DiD is about an archetypical fantasy adventuring party–elf mage, halfling thief, human warrior, etc.–who are on a very particular mission: finding an ancient red dragon in the heart of a possibly living dungeon labyrinth complex that ate the warrior’s sister alive right in front of him, and hope its digestion is slow enough that there’s something left to resurrect when they carve her murdered remains out of its fucking stomach. I promise it’s actually very lighthearted–death is basically just an inconvenience as long as you have enough of the body and someone who can rez them–but seriously fuck that dragon. Anyway, they run into trouble almost immediately, not because they’re incompetent–they aren’t–but because the dungeon is massive and it’s literally impossible to bring all the food a party of their size would need to venture any meaningful distance in. There is, however, a solution: one of the adventurers, Laios, has a secret penchant for EATING MONSTERS, which is so weird to the others that they treat it like a borderline perversion, or at least they do until it’s either braised kelpie haunch or all-you-can-eat wall-slime. Also fortunately, they shortly meet a dwarf called Senshi who is essentially if Anthony Bourdain was a park ranger, maintaining the dungeon ecosystem and compiling a list of monster-centric recipes that are so realistic they literally include nutrition-facts labels. And THIS is where DiD begins to reveal its true self: not a medieval fantasy adventure, but a food manga in wizard’s robes, and an environmental and ecological treatise in a knight’s shiny metal pants.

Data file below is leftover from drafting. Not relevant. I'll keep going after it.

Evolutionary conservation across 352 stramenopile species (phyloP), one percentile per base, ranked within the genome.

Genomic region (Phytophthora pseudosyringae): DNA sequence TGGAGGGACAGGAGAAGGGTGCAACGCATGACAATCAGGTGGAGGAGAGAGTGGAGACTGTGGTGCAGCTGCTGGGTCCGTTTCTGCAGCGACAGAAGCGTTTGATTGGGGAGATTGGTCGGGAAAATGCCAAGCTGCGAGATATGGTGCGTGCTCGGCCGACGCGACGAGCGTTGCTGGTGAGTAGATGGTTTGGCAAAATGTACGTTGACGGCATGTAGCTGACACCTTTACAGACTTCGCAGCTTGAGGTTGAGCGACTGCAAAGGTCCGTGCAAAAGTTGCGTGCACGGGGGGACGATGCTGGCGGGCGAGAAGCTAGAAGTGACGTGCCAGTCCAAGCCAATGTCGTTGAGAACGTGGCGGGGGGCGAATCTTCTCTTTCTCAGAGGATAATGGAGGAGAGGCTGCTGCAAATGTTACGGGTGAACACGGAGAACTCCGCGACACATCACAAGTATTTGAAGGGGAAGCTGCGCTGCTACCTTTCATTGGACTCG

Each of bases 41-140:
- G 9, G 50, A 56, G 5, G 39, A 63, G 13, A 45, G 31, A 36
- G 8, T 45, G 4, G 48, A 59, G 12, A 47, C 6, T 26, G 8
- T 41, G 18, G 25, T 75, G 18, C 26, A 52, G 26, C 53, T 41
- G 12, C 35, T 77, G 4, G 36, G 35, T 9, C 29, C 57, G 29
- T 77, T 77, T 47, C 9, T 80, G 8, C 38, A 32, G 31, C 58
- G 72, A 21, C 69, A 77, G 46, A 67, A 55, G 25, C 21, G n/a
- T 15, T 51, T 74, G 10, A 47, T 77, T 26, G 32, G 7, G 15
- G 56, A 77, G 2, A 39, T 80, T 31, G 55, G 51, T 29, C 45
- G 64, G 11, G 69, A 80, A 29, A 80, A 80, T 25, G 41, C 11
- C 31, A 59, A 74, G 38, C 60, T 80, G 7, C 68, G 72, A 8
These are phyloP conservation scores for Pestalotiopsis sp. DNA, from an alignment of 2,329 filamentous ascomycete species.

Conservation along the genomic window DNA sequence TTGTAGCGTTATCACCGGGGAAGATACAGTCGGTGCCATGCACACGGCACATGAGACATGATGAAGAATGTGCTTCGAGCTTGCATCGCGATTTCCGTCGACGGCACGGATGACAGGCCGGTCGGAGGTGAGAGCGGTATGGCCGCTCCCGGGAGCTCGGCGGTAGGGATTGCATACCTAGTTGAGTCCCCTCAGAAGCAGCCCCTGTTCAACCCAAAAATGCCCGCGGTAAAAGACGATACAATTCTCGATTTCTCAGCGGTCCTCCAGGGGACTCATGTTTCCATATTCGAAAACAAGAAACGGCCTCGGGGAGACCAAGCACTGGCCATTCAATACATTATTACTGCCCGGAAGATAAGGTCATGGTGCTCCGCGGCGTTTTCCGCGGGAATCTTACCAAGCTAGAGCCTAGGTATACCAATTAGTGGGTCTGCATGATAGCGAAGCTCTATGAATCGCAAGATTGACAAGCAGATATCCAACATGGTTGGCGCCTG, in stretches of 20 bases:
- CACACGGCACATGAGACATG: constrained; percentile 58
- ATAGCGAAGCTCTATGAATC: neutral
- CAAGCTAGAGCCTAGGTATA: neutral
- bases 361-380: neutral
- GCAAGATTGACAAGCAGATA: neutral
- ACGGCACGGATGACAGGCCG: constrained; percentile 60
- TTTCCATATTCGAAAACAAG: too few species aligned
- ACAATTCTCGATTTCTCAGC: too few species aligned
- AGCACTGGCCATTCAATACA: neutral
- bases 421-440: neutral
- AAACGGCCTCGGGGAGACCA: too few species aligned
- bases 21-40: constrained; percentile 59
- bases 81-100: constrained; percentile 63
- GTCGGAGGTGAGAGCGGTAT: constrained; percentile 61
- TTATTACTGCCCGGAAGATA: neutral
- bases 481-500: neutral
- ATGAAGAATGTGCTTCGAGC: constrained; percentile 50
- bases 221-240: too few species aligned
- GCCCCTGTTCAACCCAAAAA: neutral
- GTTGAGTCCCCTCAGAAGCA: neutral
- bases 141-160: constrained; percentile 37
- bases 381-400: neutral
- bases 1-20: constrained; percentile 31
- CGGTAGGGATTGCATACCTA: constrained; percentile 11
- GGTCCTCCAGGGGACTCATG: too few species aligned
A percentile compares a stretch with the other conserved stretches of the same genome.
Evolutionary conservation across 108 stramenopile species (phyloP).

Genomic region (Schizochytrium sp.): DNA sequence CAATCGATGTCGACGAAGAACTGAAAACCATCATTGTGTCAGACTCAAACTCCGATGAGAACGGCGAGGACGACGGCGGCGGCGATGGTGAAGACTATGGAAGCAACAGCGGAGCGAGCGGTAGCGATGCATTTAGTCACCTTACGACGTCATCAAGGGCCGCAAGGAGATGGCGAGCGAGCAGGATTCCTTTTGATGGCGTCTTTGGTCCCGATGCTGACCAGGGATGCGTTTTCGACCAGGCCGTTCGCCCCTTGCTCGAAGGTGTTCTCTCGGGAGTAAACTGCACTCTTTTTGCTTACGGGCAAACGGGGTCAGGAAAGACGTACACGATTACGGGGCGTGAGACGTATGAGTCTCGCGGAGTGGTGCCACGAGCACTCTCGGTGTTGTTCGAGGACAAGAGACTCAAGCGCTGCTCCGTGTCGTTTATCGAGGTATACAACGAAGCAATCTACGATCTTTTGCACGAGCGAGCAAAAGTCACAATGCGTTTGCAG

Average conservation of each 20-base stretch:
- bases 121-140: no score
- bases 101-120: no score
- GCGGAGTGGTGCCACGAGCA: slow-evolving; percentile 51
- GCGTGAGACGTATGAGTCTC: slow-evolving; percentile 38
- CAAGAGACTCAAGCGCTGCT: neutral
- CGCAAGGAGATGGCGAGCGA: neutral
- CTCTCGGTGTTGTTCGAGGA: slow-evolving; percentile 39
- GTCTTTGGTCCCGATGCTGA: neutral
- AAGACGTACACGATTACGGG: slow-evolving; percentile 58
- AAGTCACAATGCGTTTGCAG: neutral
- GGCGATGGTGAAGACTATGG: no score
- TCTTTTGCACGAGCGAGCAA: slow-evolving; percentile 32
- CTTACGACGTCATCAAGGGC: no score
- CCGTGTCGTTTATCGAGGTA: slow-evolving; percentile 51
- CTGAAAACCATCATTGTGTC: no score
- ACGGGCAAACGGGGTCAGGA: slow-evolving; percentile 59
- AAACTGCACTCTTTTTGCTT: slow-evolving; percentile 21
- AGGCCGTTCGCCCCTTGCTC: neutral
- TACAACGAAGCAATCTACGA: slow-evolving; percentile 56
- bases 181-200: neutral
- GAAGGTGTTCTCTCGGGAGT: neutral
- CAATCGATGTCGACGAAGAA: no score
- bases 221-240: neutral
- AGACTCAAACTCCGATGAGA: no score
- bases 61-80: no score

Without getting too deep into the research that I really deserved a better grade for doing, PROFESSOR MCNAMARA, DiD is a deconstruction of dungeon-crawl media that asks questions like why aren’t there corpses and poops everywhere?, and how do all of these monstros survive in here?, and actually answers them: Senshi literally installed rudimentary toilets for adventurers to use, the contents of which he collects to fertilize the gardens he keeps ON THE BACKS OF GIANT STONE GOLEMS, there’s a scavenger-species of large amoeba-like carrion-feeders that keep the halls free of most organic litter, and the dungeon’s wildlife ecosystem turns out to be as complex and delicate as any, as the group learns the hard way when they defeat a giant squid on a flooded level only to realize it was the only thing predating a mer-moid species and keeping their numbers in check, as a result of which the fish species they cultivated were hunted to near-extinction. It’s a bad scene! But it’s a fascinating look at the interconnectedness of all living things and embraces what John Hodgman calls The Carnivore’s Burden: the knowledge that your continued existence requires the death of other living things, and the acceptance of that fact with grace and respect for what you eat, not least of all because one day, it will be you that’s on the other end of the fork.
    DiD isn’t preachy, it’s not asking you to only support free-range eggs or re-think the impact that using canola oil has on the environment, it’s just asking you to be a little more mindful of your food and where it comes from, and if you don’t wanna take that message it won’t make you, but will still offer you a genuinely great story full of characters you’ll wanna know more about in a world full of hella weird, cool monsters and delicious recipes, and if you don’t want THAT either, that’s probably also fine, Senshi will be happy to make you like, buttered noodles or something, he just won’t tell you that the butter is from a lady minotaur’s milk and the noodles are from ambulatory whispering-wheat.

Score: 8.5/10 Tabs I Opened Googling ‘Weird Bas Relief’ Until I Found One That Met My RIGOROUS STANDARDS

 where all things are bound by law, and crowned with love